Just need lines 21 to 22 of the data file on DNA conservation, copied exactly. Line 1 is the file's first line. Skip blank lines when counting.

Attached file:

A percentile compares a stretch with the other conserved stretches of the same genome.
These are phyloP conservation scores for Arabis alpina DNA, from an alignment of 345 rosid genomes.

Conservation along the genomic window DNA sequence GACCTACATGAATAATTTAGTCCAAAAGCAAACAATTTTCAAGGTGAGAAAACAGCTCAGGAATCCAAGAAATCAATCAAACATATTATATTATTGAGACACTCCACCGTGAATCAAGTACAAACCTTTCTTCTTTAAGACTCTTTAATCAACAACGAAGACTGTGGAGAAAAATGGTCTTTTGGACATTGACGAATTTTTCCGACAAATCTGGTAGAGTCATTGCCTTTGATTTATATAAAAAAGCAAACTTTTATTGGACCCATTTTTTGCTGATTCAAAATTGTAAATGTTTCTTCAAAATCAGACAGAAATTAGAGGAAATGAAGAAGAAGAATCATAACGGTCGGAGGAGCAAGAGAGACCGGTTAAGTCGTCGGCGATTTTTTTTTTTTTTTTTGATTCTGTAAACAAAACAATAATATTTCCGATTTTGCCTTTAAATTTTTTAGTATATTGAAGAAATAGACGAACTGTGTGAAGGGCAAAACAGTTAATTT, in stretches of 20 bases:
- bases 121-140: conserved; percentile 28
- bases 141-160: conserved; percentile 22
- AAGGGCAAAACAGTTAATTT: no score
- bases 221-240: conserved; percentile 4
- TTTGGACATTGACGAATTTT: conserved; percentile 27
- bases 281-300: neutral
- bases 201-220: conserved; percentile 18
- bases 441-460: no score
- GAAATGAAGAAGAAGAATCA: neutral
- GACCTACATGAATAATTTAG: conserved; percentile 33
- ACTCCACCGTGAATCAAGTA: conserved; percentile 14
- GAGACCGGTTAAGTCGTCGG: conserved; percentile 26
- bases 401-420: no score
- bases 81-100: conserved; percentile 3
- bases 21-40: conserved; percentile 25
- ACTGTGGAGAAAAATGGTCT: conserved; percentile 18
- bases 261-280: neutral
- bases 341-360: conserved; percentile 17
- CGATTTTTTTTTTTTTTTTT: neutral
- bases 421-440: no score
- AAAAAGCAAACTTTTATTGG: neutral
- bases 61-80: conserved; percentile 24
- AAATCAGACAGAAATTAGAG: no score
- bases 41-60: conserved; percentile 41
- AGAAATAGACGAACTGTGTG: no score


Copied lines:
- bases 341-360: conserved; percentile 17
- CGATTTTTTTTTTTTTTTTT: neutral